I was proud of the literature published and celebrated this year. It is always hard to choose, but especially at a time like now, when there are so many rich, nuanced, and courageous stories being told, when no single perspective is monopolizing the narrative. Still, these are just a few of the many books that filled me with hope.
I don’t usually read short story collections front to back, but Alexia Arthurs’s How to Love a Jamaican is exceptional. My favorite story is about a twin who, after a sighting of his estranged brother, reflects on their charged relationship, but I was enthralled by all of these complex and insightful celebrations of Jamaicans, at home and abroad, making their ways while mindful of the weight of history on their back.
I read Criminals, an older book by Margot Livesey, on a plane home from the Texas Book Festival. I finished it before I landed. In the first scene, a man finds a baby in a bathroom and takes her to his sister’s house, and so begins this suspenseful yet complex depiction of what people need, what drives people to do the things they do, and how far people will go.
I always return to Edith Wharton’s Ethan Frome. I read it for the first time in high school, and now it’s like eating my Auntie Ann’s potato salad; when I start the first page, I’m taken back home. There aren’t too many books that control the reader the way that one does, that upends expectations and manipulates emotions, and by the end, even though I know what’s coming, I always feel haunted for days.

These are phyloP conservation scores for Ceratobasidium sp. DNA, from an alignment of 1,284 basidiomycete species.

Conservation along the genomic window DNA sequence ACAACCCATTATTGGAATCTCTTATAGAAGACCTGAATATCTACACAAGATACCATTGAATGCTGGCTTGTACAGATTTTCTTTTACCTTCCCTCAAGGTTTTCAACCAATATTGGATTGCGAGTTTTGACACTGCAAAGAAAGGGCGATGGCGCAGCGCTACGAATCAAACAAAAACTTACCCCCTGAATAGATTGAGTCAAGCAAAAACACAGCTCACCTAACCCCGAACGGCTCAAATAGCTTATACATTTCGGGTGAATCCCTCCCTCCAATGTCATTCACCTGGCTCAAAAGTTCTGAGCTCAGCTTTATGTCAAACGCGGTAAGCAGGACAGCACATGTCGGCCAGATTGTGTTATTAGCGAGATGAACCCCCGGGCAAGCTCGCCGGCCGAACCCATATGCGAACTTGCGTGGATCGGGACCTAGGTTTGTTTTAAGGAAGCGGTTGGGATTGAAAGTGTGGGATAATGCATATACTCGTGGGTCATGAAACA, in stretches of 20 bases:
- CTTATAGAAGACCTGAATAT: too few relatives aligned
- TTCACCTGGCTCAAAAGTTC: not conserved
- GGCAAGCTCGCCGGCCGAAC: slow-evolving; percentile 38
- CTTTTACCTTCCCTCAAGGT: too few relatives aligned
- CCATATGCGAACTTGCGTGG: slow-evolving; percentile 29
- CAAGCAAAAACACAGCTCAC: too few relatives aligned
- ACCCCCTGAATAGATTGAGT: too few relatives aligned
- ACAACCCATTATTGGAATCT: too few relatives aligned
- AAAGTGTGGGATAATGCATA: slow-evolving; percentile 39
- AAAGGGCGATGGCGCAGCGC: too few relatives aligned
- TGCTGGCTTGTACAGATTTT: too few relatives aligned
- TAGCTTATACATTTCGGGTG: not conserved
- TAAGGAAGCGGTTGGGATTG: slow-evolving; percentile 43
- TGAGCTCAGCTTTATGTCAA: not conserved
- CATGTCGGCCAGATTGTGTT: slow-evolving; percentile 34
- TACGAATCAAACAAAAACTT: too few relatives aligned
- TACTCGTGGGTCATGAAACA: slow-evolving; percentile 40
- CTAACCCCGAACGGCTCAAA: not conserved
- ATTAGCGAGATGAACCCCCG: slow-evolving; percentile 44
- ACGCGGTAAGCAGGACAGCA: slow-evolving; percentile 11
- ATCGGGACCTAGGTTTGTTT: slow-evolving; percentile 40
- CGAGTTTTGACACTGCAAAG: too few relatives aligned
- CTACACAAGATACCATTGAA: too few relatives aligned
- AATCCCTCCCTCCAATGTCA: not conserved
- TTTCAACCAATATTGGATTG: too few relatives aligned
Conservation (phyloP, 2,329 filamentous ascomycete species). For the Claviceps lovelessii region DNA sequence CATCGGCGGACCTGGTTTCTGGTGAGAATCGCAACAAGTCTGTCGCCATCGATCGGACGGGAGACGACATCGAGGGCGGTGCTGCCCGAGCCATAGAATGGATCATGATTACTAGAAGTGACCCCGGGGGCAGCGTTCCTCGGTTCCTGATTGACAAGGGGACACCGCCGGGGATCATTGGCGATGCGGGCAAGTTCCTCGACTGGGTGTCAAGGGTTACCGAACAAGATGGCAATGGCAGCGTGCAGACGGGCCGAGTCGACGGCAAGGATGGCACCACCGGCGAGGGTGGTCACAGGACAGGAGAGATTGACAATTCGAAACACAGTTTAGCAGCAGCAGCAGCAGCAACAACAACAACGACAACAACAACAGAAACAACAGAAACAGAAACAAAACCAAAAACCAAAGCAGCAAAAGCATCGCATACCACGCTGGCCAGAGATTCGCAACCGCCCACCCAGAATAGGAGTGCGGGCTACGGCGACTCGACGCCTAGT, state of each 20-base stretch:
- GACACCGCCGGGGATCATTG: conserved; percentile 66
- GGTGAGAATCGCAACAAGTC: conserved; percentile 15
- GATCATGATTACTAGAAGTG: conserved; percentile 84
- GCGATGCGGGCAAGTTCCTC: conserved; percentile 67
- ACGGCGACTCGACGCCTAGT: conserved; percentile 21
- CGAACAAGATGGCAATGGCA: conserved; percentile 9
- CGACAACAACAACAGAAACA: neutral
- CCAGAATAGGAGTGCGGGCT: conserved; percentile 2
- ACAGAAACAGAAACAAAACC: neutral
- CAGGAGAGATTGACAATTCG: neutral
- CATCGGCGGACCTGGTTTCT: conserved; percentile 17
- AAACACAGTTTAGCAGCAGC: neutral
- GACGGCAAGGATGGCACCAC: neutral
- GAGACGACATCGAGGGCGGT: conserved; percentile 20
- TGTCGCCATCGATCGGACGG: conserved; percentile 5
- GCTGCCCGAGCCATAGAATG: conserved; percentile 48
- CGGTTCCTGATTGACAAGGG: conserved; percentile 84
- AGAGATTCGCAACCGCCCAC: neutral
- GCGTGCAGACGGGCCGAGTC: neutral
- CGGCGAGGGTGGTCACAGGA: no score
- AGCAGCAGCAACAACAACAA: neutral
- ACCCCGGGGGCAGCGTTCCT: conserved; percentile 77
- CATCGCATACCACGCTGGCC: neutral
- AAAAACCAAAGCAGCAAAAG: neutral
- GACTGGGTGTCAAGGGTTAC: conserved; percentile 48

Heads of the Colored People is a hilarious and fresh reflection on race inequality. The characters are portrayed wholly and insightfully, and their experiences are masterfully conveyed. I will read anything Nafissa Thompson-Spires writes.
I read so that I can be transported and Praise Song for the Butterflies does just that. Bernice McFadden can inhabit any culture, any character, any experience, and Praise Song for the Butterflies is no exception. For those hours I was with Abeo, a daughter sacrificed to a religious sect, the burdens of her heart were mine.
I haven’t read a memoir like Heavy before. Kiese Laymon’s childhood experiences were textured and painful, and yet he managed to render them in such a way that their depth was not lost in the process of sharing them with us. I can’t imagine how much work it took, but the book reads as effortless—that’s how much grace each page carries. It’s a book to read, then reread, then reread again, and even then I don’t think we’d be capturing everything Laymon put down.
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